Features

The Raw Bar: Monday’s Hits And Misses

Starting this week, I will be releasing a new column here at TJR Wrestling that I certainly hope you’ll enjoy. In it, I’ll take a look at each week’s Monday Night Raw and break down the four elements I enjoyed most and the four I enjoyed least. As many of you know from reading this space, it’s a crapshoot from week to week on just how good the show can be, so I expect it to be tougher more often than not. And as with just about anything we post here, I fully encourage you to add your two cents (or monetary equivalent) on what you liked and loathed.

This week’s show from Pittsburgh had the makings of a historic night. We were teased with The Undertaker’s potential answer to Bray Wyatt’s constant challenges, told that Sting would be making his first remarks prior to his upcoming tete-a-tete with Triple H, and assured that Brock Lesnar himself would be making an appearance following the odd behind-the-scenes goings-on that marred previous weeks. On top of all that, it was once again time for the infamous guest host, Wiz Khalifa. That’s more than enough real estate to cover, so let’s get to it.

Four That Scored

*Welcome Back, Randy Orton: Last night was mainly based around the tease of the last several weeks that returning Randy Orton might potentially feign all logic whatsoever and join back up with The Authority, who had summarily (and literally) kicked him out of their group following interminable amounts of in-fighting. Orton appeared on camera a bit and seemed generally reserved as he offered his advice to Seth Rollins, with the clearly simmering bubble and background brew that the times would eventually be a-changin’. That plot thickened Monday, as Orton and Rollins teamed up handicap style to face Rollins’ former bandmate Roman Reigns. The “reunion” to open the show was frankly a bit of a bore, as was the normal bait-and-switch tactics used to strip the overconfident Rollins of any and all assistance before the eventual Viper turn. That didn’t make it any less of a solid payoff when it occurred.

With Reigns being legitimately booed by the vocal majority of the Steel City crowd (a fact not acknowledged by the announcing team but not lost on me as I endured hype after hype of WM’s main event), Rollins attempted to tag and found air as Orton refused him. Following the Reigns squash and pin, Rollins was then on the receiving end of one of the more brutal beatdowns to close a show in recent memory. In fact, it was eerily reminiscent of The Shield’s destruction of multiple superstars during their excellent run. Orton was in full crazypants mode here, as is his wont, talking smack to the Future of the Biz as he beat him pillar to post and into the crowd before RKOing him through the announce table cleanly and perfectly. Even with the telltale signs that Orton would be squared off with Rollins in a couple of weeks, this was violent and effective. Orton has always delivered his lines with suitable aplomb, but his seething and unhinged explosion of emotion carried the evening in a major way. In a few short minutes, this became the match to see. And that’s the whole point, isn’t it?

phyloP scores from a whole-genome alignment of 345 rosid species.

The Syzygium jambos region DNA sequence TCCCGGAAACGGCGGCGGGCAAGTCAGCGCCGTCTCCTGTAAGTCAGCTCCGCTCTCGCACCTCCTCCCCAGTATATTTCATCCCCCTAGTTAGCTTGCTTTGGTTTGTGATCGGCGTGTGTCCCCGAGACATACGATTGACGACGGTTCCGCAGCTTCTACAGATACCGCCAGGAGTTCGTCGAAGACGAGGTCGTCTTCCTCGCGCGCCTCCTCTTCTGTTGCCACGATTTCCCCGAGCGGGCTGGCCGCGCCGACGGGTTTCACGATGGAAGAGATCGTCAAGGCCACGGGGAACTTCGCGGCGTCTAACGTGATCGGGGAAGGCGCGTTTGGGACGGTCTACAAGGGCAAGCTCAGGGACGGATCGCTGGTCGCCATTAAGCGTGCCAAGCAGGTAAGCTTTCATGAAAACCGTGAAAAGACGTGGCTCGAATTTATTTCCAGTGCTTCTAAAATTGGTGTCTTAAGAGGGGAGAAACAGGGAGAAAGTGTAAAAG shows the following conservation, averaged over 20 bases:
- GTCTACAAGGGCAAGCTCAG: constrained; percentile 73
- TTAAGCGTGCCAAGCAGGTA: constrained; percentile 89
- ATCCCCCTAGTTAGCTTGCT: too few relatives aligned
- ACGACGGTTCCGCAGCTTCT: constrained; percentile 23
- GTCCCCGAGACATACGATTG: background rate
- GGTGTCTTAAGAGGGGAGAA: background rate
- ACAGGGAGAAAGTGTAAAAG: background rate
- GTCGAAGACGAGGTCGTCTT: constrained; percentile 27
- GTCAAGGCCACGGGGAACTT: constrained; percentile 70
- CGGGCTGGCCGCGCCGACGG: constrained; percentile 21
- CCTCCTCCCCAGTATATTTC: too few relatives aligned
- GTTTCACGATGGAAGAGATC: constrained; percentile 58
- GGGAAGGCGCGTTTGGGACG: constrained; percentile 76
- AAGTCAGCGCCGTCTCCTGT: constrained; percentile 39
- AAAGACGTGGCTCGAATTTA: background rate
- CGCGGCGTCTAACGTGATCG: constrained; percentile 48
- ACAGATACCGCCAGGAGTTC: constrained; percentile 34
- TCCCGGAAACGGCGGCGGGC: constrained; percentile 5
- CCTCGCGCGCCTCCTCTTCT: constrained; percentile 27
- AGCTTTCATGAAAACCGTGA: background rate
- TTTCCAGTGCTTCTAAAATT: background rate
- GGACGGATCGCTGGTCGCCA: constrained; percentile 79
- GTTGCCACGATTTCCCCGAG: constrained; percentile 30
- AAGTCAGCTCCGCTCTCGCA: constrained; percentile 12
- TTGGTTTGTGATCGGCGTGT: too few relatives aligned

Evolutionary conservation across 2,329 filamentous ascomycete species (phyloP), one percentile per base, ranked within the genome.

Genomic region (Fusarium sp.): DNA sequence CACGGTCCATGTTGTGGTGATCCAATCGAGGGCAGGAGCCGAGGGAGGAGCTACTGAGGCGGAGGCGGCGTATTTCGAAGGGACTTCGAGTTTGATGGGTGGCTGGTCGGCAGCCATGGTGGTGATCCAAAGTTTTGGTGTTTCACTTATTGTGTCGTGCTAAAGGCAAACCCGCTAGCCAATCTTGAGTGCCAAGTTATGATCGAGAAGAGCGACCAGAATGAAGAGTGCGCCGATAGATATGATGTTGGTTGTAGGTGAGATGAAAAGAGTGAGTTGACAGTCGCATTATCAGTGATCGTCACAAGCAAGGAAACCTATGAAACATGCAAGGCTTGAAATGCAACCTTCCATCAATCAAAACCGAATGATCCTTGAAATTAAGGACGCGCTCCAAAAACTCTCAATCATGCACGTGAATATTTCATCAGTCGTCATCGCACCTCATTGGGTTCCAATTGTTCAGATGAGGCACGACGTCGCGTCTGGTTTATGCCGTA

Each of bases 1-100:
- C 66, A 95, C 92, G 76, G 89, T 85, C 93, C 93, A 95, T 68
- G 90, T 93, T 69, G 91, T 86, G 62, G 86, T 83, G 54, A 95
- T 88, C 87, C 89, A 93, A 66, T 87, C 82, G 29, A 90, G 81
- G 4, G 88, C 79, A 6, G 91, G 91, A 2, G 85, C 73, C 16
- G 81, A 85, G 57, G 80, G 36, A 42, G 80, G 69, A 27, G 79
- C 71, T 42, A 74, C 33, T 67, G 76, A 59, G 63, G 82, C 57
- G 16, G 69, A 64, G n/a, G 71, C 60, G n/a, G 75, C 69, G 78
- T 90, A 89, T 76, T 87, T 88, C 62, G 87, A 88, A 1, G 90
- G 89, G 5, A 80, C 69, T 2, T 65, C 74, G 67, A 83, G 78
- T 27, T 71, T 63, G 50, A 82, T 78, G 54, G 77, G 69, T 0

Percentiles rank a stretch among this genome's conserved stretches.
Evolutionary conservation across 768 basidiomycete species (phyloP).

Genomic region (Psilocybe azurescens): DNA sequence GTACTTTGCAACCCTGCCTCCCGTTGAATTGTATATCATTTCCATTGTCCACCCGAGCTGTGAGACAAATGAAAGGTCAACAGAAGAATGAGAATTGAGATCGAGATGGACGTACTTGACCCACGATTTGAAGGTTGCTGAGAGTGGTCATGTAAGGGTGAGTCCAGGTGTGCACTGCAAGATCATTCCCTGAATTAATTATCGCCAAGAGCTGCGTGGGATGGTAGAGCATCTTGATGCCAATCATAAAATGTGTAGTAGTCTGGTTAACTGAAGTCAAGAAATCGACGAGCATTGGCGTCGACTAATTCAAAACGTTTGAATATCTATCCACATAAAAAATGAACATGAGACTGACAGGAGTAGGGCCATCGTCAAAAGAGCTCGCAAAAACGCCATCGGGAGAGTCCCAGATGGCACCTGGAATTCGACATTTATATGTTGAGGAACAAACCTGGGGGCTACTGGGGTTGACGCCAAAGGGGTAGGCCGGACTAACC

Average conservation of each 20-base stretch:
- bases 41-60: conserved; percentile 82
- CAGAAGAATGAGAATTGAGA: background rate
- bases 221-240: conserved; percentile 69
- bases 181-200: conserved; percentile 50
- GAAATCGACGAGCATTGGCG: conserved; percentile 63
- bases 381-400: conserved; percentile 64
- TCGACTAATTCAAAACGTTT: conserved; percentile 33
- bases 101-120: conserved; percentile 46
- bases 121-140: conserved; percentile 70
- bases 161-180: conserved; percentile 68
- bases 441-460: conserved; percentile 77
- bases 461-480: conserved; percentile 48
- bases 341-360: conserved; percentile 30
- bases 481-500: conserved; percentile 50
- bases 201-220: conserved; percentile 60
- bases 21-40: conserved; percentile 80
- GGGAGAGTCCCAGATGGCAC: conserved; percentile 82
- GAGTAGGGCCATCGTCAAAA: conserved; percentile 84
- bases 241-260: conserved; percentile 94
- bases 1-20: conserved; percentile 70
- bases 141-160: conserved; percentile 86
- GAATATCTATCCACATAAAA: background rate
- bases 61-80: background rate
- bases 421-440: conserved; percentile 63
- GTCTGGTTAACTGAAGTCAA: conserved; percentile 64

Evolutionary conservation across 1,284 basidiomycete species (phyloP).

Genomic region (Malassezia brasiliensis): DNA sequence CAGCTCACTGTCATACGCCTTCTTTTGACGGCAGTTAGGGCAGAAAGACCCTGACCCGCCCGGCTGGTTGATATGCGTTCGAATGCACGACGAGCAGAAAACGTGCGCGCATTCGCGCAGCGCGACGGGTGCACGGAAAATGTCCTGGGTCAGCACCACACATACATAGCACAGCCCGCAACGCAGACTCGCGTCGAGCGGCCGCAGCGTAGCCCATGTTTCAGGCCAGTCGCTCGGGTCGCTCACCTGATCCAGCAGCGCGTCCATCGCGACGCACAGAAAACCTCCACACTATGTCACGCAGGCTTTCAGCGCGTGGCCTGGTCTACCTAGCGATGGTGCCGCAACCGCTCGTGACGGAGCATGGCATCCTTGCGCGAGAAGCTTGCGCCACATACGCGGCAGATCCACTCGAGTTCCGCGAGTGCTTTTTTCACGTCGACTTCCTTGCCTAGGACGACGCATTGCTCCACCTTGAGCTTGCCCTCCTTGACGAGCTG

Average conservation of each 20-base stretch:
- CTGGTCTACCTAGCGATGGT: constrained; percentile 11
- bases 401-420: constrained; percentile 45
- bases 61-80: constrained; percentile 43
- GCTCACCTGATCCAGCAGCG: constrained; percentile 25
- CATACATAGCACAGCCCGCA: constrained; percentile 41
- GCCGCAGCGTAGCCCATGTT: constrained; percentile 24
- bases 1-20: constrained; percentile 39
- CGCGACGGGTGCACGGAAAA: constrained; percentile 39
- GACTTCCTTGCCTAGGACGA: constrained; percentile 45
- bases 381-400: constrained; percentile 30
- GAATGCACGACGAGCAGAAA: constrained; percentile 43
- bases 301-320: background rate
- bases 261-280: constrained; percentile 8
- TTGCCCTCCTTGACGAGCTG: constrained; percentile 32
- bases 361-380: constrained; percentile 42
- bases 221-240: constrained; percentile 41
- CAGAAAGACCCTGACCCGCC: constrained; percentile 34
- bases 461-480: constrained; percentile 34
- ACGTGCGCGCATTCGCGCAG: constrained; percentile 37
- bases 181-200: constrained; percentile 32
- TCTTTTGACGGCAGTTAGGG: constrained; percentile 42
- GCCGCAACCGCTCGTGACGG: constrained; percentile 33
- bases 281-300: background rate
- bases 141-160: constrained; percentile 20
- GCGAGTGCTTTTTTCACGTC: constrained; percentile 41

*The Ultimate Award: Sometimes it seems that in a sport where just about everything is scripted, it’s the unscripted moments that turn out to be the best and most remembered. Nowhere is that irony more present than in the induction of The Ultimate Warrior to the Hall of Fame last year, followed by his untimely and heartbreaking demise. It was almost oddly poetic that a man who spent his entire life fighting causes real and imagined would earn the respect and accolades that eluded him during most of his professional career, only to have his fight suddenly and unfortunately ended just a short time later. Before that time was out, however, Warrior had achieved something that was far less tangible to him during his stellar WWF run: he made valid and cogent points about the state of affairs in Connecticut and in pro wrestling in general on a national scale, both at his HOF speech and the following night’s unforgettable in-ring promo where he discussed paying it forward. These powerful moments served to demonstrate that he had truly buried the hatchet with the company that simultaneously made him famous and infamous all at once.